There is a special magic to our Old West.
It’s the attitude. We’ve been going downhill, says the owner of the Cadillac Ranch in Texas, ever since “we abolished public hangings.”
It’s the lunacy. Over the past ten days, Robert Sorlie and his eight mush dogs traveled 1100 miles from Anchorage to Nome to win the annual Iditarod Trail Sled Dog Race. Such madness shames the pampered lamebrains of the NCAA basketball tournament.
It’s the music. As the young Clint Eastwood said in The Good, the Bad and the Ugly, “Every gun makes its own tune.” With Johnny Cash on the radio, it’s always easy to float back to that lonely bar in Oklahoma, sipping whiskey as the sun goes down.
So it is with two great American heroes — Hunter S. Thompson and Bode Miller. Thompson blew his brains out in Colorado this past month — 44 years after Ernest Hemingway did the same in Ketchum, Idaho.
Thompson, of course, was a wanton gun-nut. In 1969, he was commissioned by Playboy to write a piece about Jean-Claude Killy, the celebrated French skier who was the best in the world in his day.
Thompson produced “The Temptations of Jean-Claude Killy,” a contemptuous piece about Killy’s pursuit of fame and money. To Thompson, Killy was nothing more than a “witless greedhead.”
Playboy wouldn’t publish Thompson but the article found a home in the edgy Scanlan’s Monthly. Despite his contempt for Killy, Thompson’s article helped create the persona of the downhill ski racer — raw, uncensored, inspiring — as something truly belonging to the Old West.
It does not take much to see the parallels between downhill skiing and the life of a gun fighter. The event is like a pistol-duel, with the racer well aware his survival chances hedge around 50 percent. Both shooters are willing to die if only to insure the death of their opponent. And every time, only one is left standing.
In 1984, a Southern California stoner named Bill Johnson out-drew his competitors to steal Olympic gold in the downhill. In 2001, an aging Johnson nearly killed himself at the U.S. Alpine Championships and is now penniless from the medical bills. Johnson — a loner, a fighter, an outcast — is a tribute to the Old West.
In 1994, Tommy Moe won two medals at the Games in Lillehammer. Moe had earlier been booted off the U.S. team for drinking and smoking weed. A year after his Olympic glory, he careened down the same Norwegian slope where he had won gold. This time, however, he tore his ACL and essentially ended his career. Locals still refer to the fateful slope as “Tommy Moe Channel” – kind of like Donner Pass or the Canyon Diablo. Now, Moe spends his time kayaking in Alaska, unable to escape the Old West way of life.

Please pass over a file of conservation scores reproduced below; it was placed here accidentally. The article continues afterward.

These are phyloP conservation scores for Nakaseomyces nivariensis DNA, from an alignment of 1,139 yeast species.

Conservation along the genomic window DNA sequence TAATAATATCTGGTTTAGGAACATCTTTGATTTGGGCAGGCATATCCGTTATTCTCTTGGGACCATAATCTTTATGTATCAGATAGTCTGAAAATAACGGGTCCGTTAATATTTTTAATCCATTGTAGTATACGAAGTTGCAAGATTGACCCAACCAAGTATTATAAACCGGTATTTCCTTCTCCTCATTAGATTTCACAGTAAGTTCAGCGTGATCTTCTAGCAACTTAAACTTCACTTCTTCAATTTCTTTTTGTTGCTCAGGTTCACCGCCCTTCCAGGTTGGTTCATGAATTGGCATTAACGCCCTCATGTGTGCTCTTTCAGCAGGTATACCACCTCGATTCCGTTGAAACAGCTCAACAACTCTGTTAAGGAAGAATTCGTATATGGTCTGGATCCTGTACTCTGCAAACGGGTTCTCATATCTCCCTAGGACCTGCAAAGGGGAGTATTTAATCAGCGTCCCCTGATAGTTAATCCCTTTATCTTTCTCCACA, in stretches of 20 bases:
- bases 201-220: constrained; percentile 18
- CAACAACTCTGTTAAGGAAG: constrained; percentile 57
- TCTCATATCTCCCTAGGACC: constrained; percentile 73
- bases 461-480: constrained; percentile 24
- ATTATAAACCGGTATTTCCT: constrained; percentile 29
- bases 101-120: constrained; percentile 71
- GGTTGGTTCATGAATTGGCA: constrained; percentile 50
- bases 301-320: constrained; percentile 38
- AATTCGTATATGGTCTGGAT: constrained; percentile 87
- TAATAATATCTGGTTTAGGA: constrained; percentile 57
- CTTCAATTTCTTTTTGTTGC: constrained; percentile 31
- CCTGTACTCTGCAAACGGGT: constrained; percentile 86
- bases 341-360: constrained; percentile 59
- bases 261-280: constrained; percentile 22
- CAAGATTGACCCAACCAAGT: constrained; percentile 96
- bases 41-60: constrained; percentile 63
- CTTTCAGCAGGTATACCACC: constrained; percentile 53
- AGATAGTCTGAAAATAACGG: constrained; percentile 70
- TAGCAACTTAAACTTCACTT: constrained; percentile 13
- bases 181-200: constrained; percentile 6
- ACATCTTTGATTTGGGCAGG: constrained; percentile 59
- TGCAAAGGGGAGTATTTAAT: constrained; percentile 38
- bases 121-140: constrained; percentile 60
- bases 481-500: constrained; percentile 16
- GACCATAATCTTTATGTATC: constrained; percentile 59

With Thompson gone and Johnson and Moe settling down, the fastest gun in the west is now Bode Miller.
Bode Miller is the best skier in the world. This last, great American gunslinger struck gold last week in Eastern Switzerland. A lonesome pioneer in a territory as unfamiliar as 19th century Navajo burial grounds, Bode made history by becoming the first American since 1983 to win the overall World Cup Title.
Clad in a dark blue, spider-webbed racing suit, Bode outgunned Austrian Benjamin Raich in the giant slalom to win the most illustrious crown in skiing. The World Cup — a vicious shootout between the world’s most merciless gunmen — left Bode as the last man standing. Bode literally is trailer trash. He grew up in rural New Hampshire in a mobile home without running water or electricity. When he was two or so, horrified visitors would find Bode swimming recklessly in roaring rapids. He was raised on slopes that alternately tutored and mocked him, instilling in the budding revolutionary a mentality few conventional skiers abide by: win at all costs. Today, that same utter disregard for life is the hallmark of his wild skiing style.
So he does not forget where he came from, Bode still uses a RV to get from tournament to tournament. European fans and media — having dubbed Bode a “hippie” and a “cowboy” — eagerly anticipate the arrival of his traveling van, a bizarre unification of Kesey’s Merry Prankster’s bus and Wild Bill Hickock’s steed, Buckshot. Bode, an eccentric and seemingly indestructible iconoclast, has made a hobby of transforming every norm the ski world holds dear.
In true Eastwood form, Bode doesn’t care what anybody else thinks. At races, he infuriates his coaches by refusing to race conservatively — instead of collecting points by placing in multiple events, Bode fires himself out of the gates seeking the only metal he cares for: gold.
What sets Bode apart is his indefinable aura of invincibility. After a death-defying fall at over 60 mph during the Salt Lake City Olympics, Bode roared back from a 15-second deficit to snag the silver medal. At the world championships in Bormio, Bode wiped out and lost a ski — but still finished the race.
Many times he just doesn’t make it. During his current World Cup run, Bode found his name in the “Did Not Finish” category 11 times — the most by the eventual champion.
Whatever Bode is, he is certainly not a “witless greedhead.” He says he might skip the Turin Olympics if he thinks it will make him famous like Michael Jackson or Britney Spears. The consummate desperado, he says he’d rather have a job that pays him enough to get by.
Like Bode, guys like Thompson, Sorlie, Moe and Johnson have made some money in their careers. Yet, it’s easy to see that cash was never what motivated them. At the end of the day, these fearless gunslingers just wanted to ride into the sunset.
Kyle Sheahen is a former Sun Assistant Sports Editor. The Ultimate Trip will appear every other Thursday this semester.
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